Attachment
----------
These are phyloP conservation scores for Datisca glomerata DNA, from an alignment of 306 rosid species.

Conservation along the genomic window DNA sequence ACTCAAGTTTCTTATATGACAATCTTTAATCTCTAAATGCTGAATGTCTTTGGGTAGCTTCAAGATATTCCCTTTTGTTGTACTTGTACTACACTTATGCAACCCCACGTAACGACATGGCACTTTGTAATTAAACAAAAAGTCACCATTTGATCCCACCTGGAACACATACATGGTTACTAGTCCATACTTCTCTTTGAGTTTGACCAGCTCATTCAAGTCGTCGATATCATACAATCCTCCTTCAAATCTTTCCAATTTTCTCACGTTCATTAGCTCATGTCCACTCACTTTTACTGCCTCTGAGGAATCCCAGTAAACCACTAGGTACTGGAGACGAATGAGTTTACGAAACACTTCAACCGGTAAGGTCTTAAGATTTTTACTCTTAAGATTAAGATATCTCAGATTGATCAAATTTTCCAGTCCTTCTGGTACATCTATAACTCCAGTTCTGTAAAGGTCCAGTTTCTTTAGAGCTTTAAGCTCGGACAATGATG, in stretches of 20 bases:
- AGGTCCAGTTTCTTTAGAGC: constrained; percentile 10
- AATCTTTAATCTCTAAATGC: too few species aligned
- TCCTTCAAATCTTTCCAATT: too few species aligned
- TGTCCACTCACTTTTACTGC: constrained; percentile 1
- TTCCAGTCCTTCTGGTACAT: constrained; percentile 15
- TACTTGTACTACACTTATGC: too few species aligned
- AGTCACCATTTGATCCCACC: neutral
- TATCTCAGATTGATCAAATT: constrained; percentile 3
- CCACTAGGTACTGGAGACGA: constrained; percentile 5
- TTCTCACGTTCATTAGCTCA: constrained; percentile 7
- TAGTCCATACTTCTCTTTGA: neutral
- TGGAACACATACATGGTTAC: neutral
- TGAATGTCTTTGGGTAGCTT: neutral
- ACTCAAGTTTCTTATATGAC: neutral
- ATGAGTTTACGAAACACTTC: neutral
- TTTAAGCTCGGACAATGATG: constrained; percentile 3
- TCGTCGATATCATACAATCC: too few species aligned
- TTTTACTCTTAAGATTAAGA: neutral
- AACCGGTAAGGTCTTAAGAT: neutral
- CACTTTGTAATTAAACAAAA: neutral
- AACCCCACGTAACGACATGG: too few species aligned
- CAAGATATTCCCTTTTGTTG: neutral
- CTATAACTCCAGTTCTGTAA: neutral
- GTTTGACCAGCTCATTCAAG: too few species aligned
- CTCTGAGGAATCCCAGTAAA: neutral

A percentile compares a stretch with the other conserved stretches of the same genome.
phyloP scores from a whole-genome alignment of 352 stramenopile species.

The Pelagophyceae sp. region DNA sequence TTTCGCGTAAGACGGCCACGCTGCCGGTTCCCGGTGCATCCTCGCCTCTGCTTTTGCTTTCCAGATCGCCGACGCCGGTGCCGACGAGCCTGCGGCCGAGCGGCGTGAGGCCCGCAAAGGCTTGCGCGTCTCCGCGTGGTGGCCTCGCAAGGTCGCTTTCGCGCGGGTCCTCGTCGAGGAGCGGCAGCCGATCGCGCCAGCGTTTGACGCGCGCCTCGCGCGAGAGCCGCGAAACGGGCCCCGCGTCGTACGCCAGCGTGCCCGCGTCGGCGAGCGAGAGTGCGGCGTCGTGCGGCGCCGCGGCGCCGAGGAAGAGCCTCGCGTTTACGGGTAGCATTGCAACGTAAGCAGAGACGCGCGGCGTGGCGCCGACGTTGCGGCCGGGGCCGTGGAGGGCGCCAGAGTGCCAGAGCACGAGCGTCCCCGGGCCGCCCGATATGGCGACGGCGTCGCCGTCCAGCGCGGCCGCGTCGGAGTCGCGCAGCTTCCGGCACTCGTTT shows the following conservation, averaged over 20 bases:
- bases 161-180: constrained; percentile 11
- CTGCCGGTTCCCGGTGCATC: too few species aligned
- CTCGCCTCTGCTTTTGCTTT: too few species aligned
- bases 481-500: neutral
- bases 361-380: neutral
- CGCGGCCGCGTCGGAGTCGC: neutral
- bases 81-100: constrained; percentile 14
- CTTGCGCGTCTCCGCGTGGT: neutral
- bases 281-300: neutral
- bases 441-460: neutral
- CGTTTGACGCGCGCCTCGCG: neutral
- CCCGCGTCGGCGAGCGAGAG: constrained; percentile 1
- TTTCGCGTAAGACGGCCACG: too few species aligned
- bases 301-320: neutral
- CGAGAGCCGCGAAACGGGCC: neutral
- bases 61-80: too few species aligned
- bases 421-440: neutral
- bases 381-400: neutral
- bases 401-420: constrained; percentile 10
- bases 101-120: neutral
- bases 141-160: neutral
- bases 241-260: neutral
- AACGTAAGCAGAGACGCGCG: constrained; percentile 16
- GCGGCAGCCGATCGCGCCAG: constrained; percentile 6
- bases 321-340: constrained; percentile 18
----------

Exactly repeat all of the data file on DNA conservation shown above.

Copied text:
These are phyloP conservation scores for Datisca glomerata DNA, from an alignment of 306 rosid species.

Conservation along the genomic window DNA sequence ACTCAAGTTTCTTATATGACAATCTTTAATCTCTAAATGCTGAATGTCTTTGGGTAGCTTCAAGATATTCCCTTTTGTTGTACTTGTACTACACTTATGCAACCCCACGTAACGACATGGCACTTTGTAATTAAACAAAAAGTCACCATTTGATCCCACCTGGAACACATACATGGTTACTAGTCCATACTTCTCTTTGAGTTTGACCAGCTCATTCAAGTCGTCGATATCATACAATCCTCCTTCAAATCTTTCCAATTTTCTCACGTTCATTAGCTCATGTCCACTCACTTTTACTGCCTCTGAGGAATCCCAGTAAACCACTAGGTACTGGAGACGAATGAGTTTACGAAACACTTCAACCGGTAAGGTCTTAAGATTTTTACTCTTAAGATTAAGATATCTCAGATTGATCAAATTTTCCAGTCCTTCTGGTACATCTATAACTCCAGTTCTGTAAAGGTCCAGTTTCTTTAGAGCTTTAAGCTCGGACAATGATG, in stretches of 20 bases:
- AGGTCCAGTTTCTTTAGAGC: constrained; percentile 10
- AATCTTTAATCTCTAAATGC: too few species aligned
- TCCTTCAAATCTTTCCAATT: too few species aligned
- TGTCCACTCACTTTTACTGC: constrained; percentile 1
- TTCCAGTCCTTCTGGTACAT: constrained; percentile 15
- TACTTGTACTACACTTATGC: too few species aligned
- AGTCACCATTTGATCCCACC: neutral
- TATCTCAGATTGATCAAATT: constrained; percentile 3
- CCACTAGGTACTGGAGACGA: constrained; percentile 5
- TTCTCACGTTCATTAGCTCA: constrained; percentile 7
- TAGTCCATACTTCTCTTTGA: neutral
- TGGAACACATACATGGTTAC: neutral
- TGAATGTCTTTGGGTAGCTT: neutral
- ACTCAAGTTTCTTATATGAC: neutral
- ATGAGTTTACGAAACACTTC: neutral
- TTTAAGCTCGGACAATGATG: constrained; percentile 3
- TCGTCGATATCATACAATCC: too few species aligned
- TTTTACTCTTAAGATTAAGA: neutral
- AACCGGTAAGGTCTTAAGAT: neutral
- CACTTTGTAATTAAACAAAA: neutral
- AACCCCACGTAACGACATGG: too few species aligned
- CAAGATATTCCCTTTTGTTG: neutral
- CTATAACTCCAGTTCTGTAA: neutral
- GTTTGACCAGCTCATTCAAG: too few species aligned
- CTCTGAGGAATCCCAGTAAA: neutral

A percentile compares a stretch with the other conserved stretches of the same genome.
phyloP scores from a whole-genome alignment of 352 stramenopile species.

The Pelagophyceae sp. region DNA sequence TTTCGCGTAAGACGGCCACGCTGCCGGTTCCCGGTGCATCCTCGCCTCTGCTTTTGCTTTCCAGATCGCCGACGCCGGTGCCGACGAGCCTGCGGCCGAGCGGCGTGAGGCCCGCAAAGGCTTGCGCGTCTCCGCGTGGTGGCCTCGCAAGGTCGCTTTCGCGCGGGTCCTCGTCGAGGAGCGGCAGCCGATCGCGCCAGCGTTTGACGCGCGCCTCGCGCGAGAGCCGCGAAACGGGCCCCGCGTCGTACGCCAGCGTGCCCGCGTCGGCGAGCGAGAGTGCGGCGTCGTGCGGCGCCGCGGCGCCGAGGAAGAGCCTCGCGTTTACGGGTAGCATTGCAACGTAAGCAGAGACGCGCGGCGTGGCGCCGACGTTGCGGCCGGGGCCGTGGAGGGCGCCAGAGTGCCAGAGCACGAGCGTCCCCGGGCCGCCCGATATGGCGACGGCGTCGCCGTCCAGCGCGGCCGCGTCGGAGTCGCGCAGCTTCCGGCACTCGTTT shows the following conservation, averaged over 20 bases:
- bases 161-180: constrained; percentile 11
- CTGCCGGTTCCCGGTGCATC: too few species aligned
- CTCGCCTCTGCTTTTGCTTT: too few species aligned
- bases 481-500: neutral
- bases 361-380: neutral
- CGCGGCCGCGTCGGAGTCGC: neutral
- bases 81-100: constrained; percentile 14
- CTTGCGCGTCTCCGCGTGGT: neutral
- bases 281-300: neutral
- bases 441-460: neutral
- CGTTTGACGCGCGCCTCGCG: neutral
- CCCGCGTCGGCGAGCGAGAG: constrained; percentile 1
- TTTCGCGTAAGACGGCCACG: too few species aligned
- bases 301-320: neutral
- CGAGAGCCGCGAAACGGGCC: neutral
- bases 61-80: too few species aligned
- bases 421-440: neutral
- bases 381-400: neutral
- bases 401-420: constrained; percentile 10
- bases 101-120: neutral
- bases 141-160: neutral
- bases 241-260: neutral
- AACGTAAGCAGAGACGCGCG: constrained; percentile 16
- GCGGCAGCCGATCGCGCCAG: constrained; percentile 6
- bases 321-340: constrained; percentile 18